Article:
Then there was a red lion type creature with feathers in it’s mane and tattoos on it’s body. It had one eye that shown with wisdom and intelligence while the other was nothing more than a scar. Even in all my travels, it wasn’t often that I came across on animal type thing as an ally.

A girl in tan shorts and a forest green tank top was edging towards my locked trunk. She covertly tried to examine how it was sealed as she ran a hand through her chin length black hair. She attempted to look nonchalant, but it wasn’t working. Pretty damn obvious she was going to try to steal my stuff at some point. She was in for disappointment though. Rikku had tried to get into it for years, and if she hadn’t been successful, this chick never would be.

In the corner was a kind of cat I recognized from a few of the other places I had been. A Cait Sith. And it was sitting atop a giant stuffed Moogle, another creature that had been in Spira. I didn’t quite know what to make of it.

Of course, not everyone was looking at me nicely or neutrally. A large black man with a crew cut was openly glaring at me. His right hand was missing and what appeared to be a large gun had taken its place. I met his glare coolly, thinking that I had so stared down scarier things than him. I did a mental happy dance as he looked away first. Petty? Yeah, probably, but I’d take my entertainment any way I could get at this point.

Then I remembered the dude with the spiffy shoes. He hadn’t moved from what I could tell. He had long black hair and the cowl from his red cape covered the bottom half of his face. The only parts I could see were his glowing crimson eyes and his nose, and even they were obscured by his long bangs and the red bandana around his forehead. He wore leather pants tucked into his brass-plated boots. On his left hand was a brass gauntlet. Each finger was fitted with a slightly curved talon. This man was like destruction personified. Even more so when I noticed the gun strapped to his hip. I looked back at his face and had I not been paying attention, I would have missed it. He quirked an eyebrow at me, completely hidden from the others by the angle of his head and his curtain of sable hair. I smiled at him, my first true smile since I got there.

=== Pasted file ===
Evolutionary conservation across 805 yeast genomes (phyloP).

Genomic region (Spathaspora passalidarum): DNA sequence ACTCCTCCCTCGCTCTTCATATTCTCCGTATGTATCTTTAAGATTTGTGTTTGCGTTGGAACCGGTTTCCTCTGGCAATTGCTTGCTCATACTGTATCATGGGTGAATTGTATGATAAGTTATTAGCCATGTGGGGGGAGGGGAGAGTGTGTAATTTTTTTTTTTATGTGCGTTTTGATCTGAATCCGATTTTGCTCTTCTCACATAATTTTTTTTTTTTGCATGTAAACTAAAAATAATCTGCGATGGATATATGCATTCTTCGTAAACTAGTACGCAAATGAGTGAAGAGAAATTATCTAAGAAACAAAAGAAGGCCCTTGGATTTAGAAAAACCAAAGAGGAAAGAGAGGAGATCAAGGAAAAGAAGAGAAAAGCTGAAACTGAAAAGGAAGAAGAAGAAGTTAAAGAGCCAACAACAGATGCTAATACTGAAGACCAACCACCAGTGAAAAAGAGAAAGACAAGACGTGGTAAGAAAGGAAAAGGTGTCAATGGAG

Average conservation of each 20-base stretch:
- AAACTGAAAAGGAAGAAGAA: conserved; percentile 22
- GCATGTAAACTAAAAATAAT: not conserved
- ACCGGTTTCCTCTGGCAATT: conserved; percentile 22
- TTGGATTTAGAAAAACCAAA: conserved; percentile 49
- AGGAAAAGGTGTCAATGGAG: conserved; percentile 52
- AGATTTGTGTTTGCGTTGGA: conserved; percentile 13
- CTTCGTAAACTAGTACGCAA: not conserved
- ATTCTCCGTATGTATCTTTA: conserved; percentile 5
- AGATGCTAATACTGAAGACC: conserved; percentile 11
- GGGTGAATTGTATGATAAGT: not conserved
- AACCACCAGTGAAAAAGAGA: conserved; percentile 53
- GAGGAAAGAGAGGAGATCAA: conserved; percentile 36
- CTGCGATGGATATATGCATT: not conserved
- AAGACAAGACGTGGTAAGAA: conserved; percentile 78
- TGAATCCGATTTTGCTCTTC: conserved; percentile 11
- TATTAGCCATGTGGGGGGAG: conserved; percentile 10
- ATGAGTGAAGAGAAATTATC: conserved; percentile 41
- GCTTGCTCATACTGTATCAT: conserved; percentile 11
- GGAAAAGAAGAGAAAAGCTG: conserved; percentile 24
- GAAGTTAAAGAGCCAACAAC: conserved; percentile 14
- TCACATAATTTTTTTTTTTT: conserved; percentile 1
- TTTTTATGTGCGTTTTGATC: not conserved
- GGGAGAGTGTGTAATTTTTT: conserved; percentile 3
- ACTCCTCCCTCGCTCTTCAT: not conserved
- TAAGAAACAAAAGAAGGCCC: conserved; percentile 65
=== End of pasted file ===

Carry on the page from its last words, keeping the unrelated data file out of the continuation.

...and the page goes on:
Other than Whistler and the pilot, there was only one other person left. A strangely glowing woman in a pink dress. I had seen enough in my time to recognize a ghost when I saw one.

“Hi!” she said brightly. More brightly than I would have thought was normal for someone that’s deceased, but what did I know? I’d only been dead three times, but clearly none of them had taken.

“My name’s Aerith Gainsborough, and I’m dead. Tee hee!”

I’m not even kidding. She really laughed like that. And the way she introduced herself? Sounded a bit like a perverse AA meeting, didn’t it? And what was up with her name? It was like she was trying to say Aeris with a lisp.

“It’s really my fault that you’re here,” she was saying. “I died a few months ago and I thought my friends might need some help, so I asked for you.”

I wanted to say she didn’t look like she’d be all that much help to begin with, but I held my tongue. “And what am I fighting exactly? I hate going in blind.”

Aerith approached me and reflexively, I stepped back. She kept that irritating plastic smile in place.

“You’re going to have to trust me,” she said cheerily.

I stared at her for a moment. “Nah,” I replied. “I really don’t. Haven’t exactly lived this long being the trusting sort. To many people have tried to kill me over the years.”

She turned to Whistler with a pleading look on her face. I rolled my eyes at the back of her ribbon-adorned ponytail and turned back to the window. It was almost full dark now and I noticed something in the sky I hadn’t before. A meteor. And not just a ‘Gee, that’s going to leave a crater’ meteor. This was huge. It looked to be the size of Earth’s moon. “Tres Armageddon. How long before it hits?” I asked quietly.

“Hard to say,” the pilot said. “It’s been there a week and I swear the god damned thing ain’t moved.”

“Whistler, I can’t fight acts of nature,” I said, motionless, transfixed by the sight of this planet’s impending doom.

“Not askin’ you to, princess. What you’re here to fight is slightly more man shaped,” he answered and I could hear the smirk in his voice.

“Who?” I asked. The meteor shone a dark but vibrant pink in the last vestiges of light. I was just thinking it was kinda pretty in a cataclysmic sort of way when something ice cold touched both of my temples.